Sty is a bacterial infection near the roof of an eyelash. It’s a very common infection that is rarely serious, although it’s typically painful.
Sty infection often involving one or more of the small glands near the base of your eyelashes. It is similar to a boil or a pimple and is often painful. A sty is a red, painful lump near the edge of your eyelid that may look like a boil or a pimple. Sties are often filled with pus. A sty usually forms on the outside of your eyelid.
Signs and symptoms of a sty infection
According to the Mayo Clinic, here are some of the sign and symptoms of a sty infection:
- A red lump on your eyelid that is similar to a boil or a pimple
- Eyelid pain
- Eyelid swelling
Another condition that causes inflammation of the eyelid is a chalazion. A chalazion occurs when there’s a blockage in one of the small oil glands near the eyelashes. Unlike a sty, a chalazion usually isn’t painful and tends to be most prominent on the inner side of the eyelid. Treatment for both conditions is similar.
When to see a doctor
Most sty infections are harmless to your eye and won’t affect your ability to see clearly. Try self-care measures first, such as applying a warm washcloth to your closed eyelid for five to 10 minutes several times a day and gently massaging the eyelid. Contact your doctor if:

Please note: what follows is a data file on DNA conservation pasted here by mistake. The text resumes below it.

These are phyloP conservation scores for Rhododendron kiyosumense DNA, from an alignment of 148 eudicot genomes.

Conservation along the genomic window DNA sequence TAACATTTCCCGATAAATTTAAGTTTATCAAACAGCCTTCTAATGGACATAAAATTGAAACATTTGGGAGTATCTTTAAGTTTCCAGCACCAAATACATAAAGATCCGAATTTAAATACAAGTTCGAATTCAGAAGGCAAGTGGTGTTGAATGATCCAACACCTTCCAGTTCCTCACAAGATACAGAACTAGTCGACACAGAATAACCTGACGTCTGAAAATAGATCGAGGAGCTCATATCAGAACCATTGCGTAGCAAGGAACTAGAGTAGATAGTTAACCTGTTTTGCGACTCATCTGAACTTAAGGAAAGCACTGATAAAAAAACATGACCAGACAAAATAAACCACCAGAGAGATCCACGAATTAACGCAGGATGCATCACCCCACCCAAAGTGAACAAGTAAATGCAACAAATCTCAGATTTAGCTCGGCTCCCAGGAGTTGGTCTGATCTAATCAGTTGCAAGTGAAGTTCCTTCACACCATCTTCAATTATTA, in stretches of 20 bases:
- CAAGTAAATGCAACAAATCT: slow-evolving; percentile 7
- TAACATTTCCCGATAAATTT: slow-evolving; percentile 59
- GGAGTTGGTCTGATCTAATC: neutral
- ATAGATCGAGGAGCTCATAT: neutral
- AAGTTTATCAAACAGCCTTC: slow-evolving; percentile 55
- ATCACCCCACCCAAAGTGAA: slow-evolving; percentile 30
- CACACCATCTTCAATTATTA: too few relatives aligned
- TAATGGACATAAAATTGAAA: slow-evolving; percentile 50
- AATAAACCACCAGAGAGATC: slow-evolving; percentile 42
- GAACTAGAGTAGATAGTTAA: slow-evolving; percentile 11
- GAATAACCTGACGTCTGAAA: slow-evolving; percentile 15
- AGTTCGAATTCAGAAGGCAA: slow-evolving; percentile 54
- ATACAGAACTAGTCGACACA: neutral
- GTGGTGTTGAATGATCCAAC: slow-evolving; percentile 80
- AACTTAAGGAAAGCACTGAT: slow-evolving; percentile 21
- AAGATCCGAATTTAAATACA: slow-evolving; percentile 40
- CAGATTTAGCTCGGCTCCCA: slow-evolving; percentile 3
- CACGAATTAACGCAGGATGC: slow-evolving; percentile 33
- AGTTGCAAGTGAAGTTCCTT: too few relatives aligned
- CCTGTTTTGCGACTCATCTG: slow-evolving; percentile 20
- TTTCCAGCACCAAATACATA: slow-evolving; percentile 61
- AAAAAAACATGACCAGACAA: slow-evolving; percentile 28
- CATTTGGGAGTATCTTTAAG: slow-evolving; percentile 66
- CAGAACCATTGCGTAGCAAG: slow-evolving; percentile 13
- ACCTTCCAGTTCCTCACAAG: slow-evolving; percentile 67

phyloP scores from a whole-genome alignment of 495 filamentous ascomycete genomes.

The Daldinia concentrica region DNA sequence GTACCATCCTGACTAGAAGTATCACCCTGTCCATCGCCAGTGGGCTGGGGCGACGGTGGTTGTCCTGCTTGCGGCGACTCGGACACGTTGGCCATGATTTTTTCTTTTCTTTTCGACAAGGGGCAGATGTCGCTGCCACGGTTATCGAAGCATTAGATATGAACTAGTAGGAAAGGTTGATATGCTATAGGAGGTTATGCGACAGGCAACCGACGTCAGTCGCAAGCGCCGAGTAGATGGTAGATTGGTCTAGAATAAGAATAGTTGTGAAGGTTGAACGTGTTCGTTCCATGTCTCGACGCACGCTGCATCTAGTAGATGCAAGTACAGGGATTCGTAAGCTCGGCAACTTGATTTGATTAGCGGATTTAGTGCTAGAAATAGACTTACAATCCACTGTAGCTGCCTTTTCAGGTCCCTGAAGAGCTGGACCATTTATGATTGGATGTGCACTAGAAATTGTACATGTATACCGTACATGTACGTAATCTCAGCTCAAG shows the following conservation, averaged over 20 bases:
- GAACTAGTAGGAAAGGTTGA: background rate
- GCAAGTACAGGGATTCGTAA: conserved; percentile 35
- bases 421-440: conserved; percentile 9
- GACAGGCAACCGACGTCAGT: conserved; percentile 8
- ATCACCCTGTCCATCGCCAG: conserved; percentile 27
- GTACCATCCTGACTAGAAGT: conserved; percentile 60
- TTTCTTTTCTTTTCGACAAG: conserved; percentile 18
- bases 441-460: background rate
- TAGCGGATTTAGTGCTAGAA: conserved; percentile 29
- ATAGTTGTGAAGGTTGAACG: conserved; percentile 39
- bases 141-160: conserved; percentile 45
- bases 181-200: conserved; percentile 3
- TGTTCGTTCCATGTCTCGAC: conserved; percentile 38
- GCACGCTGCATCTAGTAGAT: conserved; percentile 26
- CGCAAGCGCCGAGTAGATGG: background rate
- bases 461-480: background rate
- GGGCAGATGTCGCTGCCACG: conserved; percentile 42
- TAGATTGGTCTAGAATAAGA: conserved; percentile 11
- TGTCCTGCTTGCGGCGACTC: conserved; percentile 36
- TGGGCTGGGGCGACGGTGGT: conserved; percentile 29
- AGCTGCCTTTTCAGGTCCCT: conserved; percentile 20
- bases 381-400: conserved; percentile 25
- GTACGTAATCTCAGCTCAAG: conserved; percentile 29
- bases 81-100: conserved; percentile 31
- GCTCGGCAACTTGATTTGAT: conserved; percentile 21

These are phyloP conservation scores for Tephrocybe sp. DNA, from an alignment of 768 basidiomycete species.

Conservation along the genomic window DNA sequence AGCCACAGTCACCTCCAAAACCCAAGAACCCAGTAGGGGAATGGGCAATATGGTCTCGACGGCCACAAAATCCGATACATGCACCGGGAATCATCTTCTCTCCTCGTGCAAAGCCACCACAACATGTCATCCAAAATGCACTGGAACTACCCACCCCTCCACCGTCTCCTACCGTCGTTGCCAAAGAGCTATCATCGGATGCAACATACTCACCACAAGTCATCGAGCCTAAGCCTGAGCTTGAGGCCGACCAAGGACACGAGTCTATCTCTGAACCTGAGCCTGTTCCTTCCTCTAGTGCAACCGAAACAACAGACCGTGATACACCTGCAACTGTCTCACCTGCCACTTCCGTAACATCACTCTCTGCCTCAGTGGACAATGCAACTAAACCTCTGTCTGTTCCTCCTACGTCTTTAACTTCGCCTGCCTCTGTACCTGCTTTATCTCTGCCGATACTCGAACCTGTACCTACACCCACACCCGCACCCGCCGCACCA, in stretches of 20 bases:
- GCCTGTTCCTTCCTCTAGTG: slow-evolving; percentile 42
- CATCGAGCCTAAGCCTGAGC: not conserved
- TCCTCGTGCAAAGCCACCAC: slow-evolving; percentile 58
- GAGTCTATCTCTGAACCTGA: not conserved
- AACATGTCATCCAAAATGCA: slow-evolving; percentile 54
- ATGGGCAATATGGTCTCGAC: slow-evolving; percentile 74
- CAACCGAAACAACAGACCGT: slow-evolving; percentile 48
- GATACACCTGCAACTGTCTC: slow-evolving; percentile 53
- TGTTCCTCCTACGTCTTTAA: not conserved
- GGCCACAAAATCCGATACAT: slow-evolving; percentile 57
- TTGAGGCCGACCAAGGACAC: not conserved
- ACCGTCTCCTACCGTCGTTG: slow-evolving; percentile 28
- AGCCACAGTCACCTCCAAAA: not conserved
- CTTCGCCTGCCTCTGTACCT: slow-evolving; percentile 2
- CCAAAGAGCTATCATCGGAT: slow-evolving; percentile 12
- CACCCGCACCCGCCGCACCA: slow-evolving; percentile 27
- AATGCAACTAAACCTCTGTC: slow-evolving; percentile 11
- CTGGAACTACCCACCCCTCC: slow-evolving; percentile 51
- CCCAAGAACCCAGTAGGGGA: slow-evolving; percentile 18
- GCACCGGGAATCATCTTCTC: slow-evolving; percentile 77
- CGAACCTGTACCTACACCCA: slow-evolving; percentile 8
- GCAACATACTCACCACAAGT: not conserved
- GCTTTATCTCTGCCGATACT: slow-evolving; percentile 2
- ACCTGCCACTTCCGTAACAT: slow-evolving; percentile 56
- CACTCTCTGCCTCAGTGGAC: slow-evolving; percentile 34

- The sty doesn’t start to improve after 48 hours
- Redness and swelling involves the entire eyelid or extends into your cheek or other parts of your face
A sty is caused by a bacteria infection of oil glands in the eyelid. The bacterium staphylococcus is commonly responsible for most of these infections.
You are at increased risk of a sty if you:
- Touch your eyes with unwashed hands
- Insert your contact lenses without thoroughly disinfecting them or washing your hands first
- Leave on eye makeup overnight
- Use old or expired cosmetics
- Have blepharitis, a chronic inflammation along the edge of the eyelid
- Have rosacea, a skin condition characterized by facial redness
To prevent eye infections:
- Wash your hands. Wash your hands with soap and warm water or use an alcohol-based hand sanitizer several times each day. Keep your hands away from your eyes.
- Take care with cosmetics. Reduce your risk of recurrent eye infections by throwing away old cosmetics. Don’t share your cosmetics with others. Don’t wear eye makeup overnight.
- Make sure your contact lenses are clean. If you wear contact lenses, wash your hands thoroughly before handling your contacts and follow your doctor’s advice on disinfecting them.
- Apply warm compresses. If you’ve had a sty before, using a warm compress regularly may help prevent it from coming back.
- Manage blepharitis. If you have blepharitis, follow your doctor’s instructions for caring for your eyes.